Marykate O'Neil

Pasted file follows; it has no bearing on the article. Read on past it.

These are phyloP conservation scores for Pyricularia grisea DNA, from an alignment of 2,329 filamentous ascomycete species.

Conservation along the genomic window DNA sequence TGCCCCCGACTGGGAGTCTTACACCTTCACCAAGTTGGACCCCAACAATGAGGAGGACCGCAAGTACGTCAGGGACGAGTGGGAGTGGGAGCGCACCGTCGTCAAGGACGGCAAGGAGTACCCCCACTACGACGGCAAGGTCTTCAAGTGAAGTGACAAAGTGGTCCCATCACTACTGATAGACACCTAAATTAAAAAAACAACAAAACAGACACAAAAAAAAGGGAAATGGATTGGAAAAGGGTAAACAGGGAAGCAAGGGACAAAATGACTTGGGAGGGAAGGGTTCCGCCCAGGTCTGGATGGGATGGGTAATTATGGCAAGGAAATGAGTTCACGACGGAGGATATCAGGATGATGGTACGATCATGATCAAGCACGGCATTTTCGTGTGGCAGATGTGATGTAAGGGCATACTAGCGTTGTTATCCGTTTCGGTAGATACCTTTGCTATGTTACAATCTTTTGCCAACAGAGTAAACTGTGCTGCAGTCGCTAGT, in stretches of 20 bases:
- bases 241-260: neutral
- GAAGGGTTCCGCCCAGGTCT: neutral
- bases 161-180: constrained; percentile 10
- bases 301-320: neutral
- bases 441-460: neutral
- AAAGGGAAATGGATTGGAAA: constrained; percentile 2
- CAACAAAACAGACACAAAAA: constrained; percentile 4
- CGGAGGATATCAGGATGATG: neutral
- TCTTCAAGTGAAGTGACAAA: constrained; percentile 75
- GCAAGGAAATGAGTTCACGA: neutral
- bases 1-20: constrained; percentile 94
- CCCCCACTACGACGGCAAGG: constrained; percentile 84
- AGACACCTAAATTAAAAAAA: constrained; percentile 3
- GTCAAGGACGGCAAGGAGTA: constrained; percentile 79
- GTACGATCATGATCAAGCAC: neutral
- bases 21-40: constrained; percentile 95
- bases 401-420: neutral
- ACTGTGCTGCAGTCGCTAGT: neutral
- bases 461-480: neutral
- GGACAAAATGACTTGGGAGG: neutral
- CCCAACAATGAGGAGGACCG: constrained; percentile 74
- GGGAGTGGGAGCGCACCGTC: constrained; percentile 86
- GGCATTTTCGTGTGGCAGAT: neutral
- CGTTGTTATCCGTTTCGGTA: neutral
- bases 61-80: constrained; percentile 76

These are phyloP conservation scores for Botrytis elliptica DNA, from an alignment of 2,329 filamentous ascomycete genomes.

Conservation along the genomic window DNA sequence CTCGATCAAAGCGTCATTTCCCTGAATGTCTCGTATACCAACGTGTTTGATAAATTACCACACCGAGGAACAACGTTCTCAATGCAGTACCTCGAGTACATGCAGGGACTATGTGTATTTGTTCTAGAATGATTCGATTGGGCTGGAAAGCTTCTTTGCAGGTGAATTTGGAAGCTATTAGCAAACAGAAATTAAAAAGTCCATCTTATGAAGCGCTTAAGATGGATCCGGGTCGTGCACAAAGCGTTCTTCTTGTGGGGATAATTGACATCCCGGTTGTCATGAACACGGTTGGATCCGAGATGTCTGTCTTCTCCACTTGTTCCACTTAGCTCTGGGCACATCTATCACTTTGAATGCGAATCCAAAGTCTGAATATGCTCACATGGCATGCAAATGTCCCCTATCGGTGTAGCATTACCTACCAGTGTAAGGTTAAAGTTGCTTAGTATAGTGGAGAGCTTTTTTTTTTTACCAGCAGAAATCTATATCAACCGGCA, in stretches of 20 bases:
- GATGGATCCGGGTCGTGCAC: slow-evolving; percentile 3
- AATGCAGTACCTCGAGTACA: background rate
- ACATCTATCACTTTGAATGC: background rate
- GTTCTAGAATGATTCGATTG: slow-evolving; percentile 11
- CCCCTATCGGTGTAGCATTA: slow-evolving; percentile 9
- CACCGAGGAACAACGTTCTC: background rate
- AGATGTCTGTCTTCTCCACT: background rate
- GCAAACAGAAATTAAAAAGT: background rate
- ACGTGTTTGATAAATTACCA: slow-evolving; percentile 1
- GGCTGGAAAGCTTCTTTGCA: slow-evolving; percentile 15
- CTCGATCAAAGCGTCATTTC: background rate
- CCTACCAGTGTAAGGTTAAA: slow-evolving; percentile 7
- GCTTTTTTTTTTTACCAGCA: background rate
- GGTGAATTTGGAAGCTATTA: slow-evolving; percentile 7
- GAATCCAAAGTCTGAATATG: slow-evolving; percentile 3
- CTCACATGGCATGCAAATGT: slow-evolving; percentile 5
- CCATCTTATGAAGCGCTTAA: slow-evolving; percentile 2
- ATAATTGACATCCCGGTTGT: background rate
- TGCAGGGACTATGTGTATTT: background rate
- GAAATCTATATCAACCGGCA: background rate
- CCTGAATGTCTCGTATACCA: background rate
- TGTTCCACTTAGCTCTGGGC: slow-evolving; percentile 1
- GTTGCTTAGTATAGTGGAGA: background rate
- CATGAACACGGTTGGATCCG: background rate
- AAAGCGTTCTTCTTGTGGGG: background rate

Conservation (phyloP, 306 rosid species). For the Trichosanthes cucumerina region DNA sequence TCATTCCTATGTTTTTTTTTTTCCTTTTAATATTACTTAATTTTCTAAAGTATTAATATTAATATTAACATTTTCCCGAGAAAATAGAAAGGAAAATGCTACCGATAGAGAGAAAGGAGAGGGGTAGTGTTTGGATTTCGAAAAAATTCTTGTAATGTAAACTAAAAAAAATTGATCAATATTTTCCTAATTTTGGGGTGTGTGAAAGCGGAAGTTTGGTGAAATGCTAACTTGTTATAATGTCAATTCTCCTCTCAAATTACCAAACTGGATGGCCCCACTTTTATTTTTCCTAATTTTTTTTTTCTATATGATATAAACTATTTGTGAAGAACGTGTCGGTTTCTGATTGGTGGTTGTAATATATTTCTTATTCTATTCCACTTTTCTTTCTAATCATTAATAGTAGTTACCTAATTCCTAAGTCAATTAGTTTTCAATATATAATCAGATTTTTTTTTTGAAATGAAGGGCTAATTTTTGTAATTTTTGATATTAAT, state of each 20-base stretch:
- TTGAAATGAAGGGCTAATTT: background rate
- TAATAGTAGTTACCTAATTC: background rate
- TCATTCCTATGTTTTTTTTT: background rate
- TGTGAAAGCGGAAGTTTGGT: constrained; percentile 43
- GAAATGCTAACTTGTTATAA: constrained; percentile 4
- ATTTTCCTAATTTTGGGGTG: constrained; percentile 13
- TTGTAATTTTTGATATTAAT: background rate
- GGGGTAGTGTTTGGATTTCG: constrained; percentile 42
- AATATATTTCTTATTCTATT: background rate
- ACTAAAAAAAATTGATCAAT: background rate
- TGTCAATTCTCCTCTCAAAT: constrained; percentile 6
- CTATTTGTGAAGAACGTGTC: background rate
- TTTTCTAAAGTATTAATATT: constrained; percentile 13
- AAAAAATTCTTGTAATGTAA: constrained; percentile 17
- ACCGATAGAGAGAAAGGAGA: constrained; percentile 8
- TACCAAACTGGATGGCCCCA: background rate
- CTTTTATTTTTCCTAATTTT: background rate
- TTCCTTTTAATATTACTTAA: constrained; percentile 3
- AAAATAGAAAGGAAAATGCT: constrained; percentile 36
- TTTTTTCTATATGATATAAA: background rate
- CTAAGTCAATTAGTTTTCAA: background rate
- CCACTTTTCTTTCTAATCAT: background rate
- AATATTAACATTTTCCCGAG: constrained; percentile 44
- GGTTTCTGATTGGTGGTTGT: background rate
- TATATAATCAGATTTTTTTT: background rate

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For a listener sitting comfortably in the late '90s, during the height of the Lilith Fair craze, Marykate O'Neil would've fit in perfectly with the influx of female singer/songwriters who appeared then. Her voice is friendly, her guitars are warm, her lyrics are sweet and honest: she's the perfect pop package. With her self-titled debut, which came out in 2002, the tail end of the movement, it can be understood why so many of these attributes were present, and it was fine. But with the release of her follow-up album, 1-800-Bankrupt, four years later, things seem a little dated. Not that there should be any obligation to follow contemporary trends, but everything that O'Neil's doing here just seems like, well, it's already been done hundreds of times before. And while the singer doesn't do a worse job than any of her predecessors, she doesn't do a better job or bring anything new, either. Jill Sobule, O'Neil's co-producer and co-songwriter, leaves her indelible mark on the record with proper-noun-driven lyrics that talk mainly of lost love. But while Sobule, in her own music, comes across as quirky and introspective, O'Neil just seems cheesy and consumed by her broken heart. Most of her words have all been said before ("Why don't you stay?/It's just one day" or "Everything's a shade of gray/Since you've been away") and her melodies, while comforting, are boring and absolutely predictable. It's made-for-radio pop that no radio is playing. O'Neil has had some great inspiration and influences leading up to her own work, much of which is heard in 1-800-Bankrupt -- "Why Don't You Visit" hints at Joni Mitchell and "You'll Be Sorry" is practically an homage to Aimee Mann -- but they only manage to remind listeners of what other artists can do, not of what O'Neil herself is capable. There's nothing wrong with 1-800-Bankrupt -- despite the insensibly campy lyrics, the short repeated choruses, the lullaby-pop harmonies -- but there's nothing right with it, either.

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